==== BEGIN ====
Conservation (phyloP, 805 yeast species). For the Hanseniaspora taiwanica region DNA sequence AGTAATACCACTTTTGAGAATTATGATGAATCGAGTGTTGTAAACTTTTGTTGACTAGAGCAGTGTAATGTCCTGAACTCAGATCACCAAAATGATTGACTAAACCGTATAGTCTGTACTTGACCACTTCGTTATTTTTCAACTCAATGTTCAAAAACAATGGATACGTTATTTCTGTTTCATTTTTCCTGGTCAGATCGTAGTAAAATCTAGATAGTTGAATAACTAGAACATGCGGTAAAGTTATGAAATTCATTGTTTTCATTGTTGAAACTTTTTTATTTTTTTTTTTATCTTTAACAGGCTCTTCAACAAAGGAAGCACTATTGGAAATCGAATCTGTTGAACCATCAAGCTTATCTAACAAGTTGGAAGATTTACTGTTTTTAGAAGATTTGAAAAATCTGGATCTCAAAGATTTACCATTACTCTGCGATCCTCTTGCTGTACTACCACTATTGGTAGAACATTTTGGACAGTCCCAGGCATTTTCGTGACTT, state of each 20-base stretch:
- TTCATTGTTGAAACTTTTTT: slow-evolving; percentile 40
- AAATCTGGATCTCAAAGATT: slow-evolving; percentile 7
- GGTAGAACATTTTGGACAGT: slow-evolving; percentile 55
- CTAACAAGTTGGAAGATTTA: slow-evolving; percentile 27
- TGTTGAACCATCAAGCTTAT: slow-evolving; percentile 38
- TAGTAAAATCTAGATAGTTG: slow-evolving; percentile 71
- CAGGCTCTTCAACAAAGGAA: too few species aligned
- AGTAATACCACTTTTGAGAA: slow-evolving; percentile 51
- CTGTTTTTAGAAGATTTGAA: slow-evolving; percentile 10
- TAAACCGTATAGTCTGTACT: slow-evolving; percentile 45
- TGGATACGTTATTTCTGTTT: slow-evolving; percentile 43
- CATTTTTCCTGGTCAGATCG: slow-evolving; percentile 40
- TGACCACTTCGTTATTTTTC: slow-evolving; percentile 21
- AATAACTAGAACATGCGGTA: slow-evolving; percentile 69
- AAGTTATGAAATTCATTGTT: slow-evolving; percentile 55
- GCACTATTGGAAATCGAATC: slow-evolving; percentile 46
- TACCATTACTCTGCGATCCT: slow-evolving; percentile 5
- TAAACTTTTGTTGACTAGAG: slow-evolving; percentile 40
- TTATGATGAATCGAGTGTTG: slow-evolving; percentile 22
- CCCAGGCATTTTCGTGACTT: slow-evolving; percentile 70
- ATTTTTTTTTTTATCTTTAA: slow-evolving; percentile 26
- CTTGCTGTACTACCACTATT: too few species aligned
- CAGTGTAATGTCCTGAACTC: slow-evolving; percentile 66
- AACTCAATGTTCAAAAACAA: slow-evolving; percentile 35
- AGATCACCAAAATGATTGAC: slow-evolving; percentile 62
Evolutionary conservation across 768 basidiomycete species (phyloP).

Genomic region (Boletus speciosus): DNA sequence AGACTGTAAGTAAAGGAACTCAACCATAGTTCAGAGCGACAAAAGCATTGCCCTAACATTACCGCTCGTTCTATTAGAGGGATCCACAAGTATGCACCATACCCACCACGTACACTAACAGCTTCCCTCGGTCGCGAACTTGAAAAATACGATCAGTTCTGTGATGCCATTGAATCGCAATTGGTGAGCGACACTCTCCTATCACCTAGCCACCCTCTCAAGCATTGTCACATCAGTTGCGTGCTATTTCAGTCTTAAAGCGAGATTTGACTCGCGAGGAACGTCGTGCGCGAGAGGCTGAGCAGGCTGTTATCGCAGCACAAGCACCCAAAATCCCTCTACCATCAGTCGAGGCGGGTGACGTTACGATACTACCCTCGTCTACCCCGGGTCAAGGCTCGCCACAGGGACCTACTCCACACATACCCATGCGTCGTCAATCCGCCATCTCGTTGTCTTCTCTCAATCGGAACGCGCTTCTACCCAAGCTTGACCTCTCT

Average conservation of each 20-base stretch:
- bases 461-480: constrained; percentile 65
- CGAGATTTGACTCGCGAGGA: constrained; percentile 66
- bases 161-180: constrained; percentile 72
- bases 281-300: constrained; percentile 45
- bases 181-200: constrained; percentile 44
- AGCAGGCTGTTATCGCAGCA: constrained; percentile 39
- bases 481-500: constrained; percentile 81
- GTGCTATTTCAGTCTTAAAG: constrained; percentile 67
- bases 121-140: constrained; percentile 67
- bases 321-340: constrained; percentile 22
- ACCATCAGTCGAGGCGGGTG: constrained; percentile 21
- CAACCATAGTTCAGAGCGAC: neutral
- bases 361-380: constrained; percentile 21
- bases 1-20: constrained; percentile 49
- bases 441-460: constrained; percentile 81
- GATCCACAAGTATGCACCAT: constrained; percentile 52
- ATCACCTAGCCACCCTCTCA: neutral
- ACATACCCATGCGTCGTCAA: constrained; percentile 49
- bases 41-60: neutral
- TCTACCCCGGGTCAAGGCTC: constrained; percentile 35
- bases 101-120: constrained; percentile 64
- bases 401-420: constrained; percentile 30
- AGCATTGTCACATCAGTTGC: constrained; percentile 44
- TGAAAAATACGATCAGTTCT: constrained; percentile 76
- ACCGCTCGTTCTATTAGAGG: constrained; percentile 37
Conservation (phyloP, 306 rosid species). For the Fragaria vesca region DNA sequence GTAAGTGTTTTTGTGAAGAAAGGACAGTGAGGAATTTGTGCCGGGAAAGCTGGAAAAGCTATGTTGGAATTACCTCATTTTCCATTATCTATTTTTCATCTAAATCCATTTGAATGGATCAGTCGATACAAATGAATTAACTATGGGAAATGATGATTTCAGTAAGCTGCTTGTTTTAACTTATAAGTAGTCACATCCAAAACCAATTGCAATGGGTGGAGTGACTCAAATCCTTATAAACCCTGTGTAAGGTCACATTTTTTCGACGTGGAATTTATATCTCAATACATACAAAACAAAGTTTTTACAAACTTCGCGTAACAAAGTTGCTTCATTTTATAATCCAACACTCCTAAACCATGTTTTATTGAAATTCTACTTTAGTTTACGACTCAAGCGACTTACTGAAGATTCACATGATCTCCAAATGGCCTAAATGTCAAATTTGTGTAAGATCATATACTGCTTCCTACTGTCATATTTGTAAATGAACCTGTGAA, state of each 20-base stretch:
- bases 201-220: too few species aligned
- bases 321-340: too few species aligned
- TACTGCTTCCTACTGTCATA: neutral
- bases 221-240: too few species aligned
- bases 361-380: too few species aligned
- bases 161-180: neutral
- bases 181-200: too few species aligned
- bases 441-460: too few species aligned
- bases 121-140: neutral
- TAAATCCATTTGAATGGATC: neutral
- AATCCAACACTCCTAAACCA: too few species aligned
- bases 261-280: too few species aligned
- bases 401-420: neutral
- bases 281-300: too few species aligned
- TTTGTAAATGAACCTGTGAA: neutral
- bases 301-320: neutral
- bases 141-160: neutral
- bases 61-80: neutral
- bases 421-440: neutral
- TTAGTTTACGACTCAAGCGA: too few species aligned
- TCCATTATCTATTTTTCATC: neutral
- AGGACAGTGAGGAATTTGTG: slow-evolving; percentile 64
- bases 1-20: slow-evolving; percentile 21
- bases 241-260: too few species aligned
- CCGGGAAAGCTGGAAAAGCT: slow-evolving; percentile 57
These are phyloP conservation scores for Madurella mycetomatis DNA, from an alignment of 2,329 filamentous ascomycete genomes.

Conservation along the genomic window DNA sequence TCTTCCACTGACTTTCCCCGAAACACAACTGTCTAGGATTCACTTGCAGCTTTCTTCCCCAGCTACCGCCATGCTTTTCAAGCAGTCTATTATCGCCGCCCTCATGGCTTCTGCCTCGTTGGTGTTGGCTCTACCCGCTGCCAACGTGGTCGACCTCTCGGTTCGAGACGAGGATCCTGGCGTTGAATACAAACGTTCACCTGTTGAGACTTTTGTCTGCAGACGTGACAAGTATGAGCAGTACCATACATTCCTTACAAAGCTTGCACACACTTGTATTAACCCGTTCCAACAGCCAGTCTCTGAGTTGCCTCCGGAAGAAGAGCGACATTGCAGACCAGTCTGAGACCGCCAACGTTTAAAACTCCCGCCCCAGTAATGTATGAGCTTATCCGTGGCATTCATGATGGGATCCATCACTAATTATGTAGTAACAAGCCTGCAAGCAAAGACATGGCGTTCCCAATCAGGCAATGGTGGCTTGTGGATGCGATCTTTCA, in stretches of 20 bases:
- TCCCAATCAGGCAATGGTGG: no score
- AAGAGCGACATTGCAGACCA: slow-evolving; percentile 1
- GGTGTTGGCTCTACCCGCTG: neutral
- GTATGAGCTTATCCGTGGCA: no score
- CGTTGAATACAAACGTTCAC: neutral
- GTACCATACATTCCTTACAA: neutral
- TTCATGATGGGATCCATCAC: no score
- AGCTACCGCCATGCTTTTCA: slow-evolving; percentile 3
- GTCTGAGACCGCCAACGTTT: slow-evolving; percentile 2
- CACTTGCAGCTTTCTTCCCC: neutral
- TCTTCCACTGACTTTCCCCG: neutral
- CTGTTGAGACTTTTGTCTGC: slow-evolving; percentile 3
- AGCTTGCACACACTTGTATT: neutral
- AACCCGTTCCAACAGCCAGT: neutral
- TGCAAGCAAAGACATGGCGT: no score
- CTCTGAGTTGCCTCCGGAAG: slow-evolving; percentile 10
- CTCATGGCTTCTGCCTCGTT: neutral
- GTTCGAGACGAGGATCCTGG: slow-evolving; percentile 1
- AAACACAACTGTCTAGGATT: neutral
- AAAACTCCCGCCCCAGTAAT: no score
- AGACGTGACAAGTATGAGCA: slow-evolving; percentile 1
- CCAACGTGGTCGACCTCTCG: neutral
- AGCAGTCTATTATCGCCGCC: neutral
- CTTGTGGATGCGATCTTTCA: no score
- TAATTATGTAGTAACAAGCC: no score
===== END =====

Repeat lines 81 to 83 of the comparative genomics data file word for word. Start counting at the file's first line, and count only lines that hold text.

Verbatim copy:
These are phyloP conservation scores for Madurella mycetomatis DNA, from an alignment of 2,329 filamentous ascomycete genomes.

Conservation along the genomic window DNA sequence TCTTCCACTGACTTTCCCCGAAACACAACTGTCTAGGATTCACTTGCAGCTTTCTTCCCCAGCTACCGCCATGCTTTTCAAGCAGTCTATTATCGCCGCCCTCATGGCTTCTGCCTCGTTGGTGTTGGCTCTACCCGCTGCCAACGTGGTCGACCTCTCGGTTCGAGACGAGGATCCTGGCGTTGAATACAAACGTTCACCTGTTGAGACTTTTGTCTGCAGACGTGACAAGTATGAGCAGTACCATACATTCCTTACAAAGCTTGCACACACTTGTATTAACCCGTTCCAACAGCCAGTCTCTGAGTTGCCTCCGGAAGAAGAGCGACATTGCAGACCAGTCTGAGACCGCCAACGTTTAAAACTCCCGCCCCAGTAATGTATGAGCTTATCCGTGGCATTCATGATGGGATCCATCACTAATTATGTAGTAACAAGCCTGCAAGCAAAGACATGGCGTTCCCAATCAGGCAATGGTGGCTTGTGGATGCGATCTTTCA, in stretches of 20 bases:
- TCCCAATCAGGCAATGGTGG: no score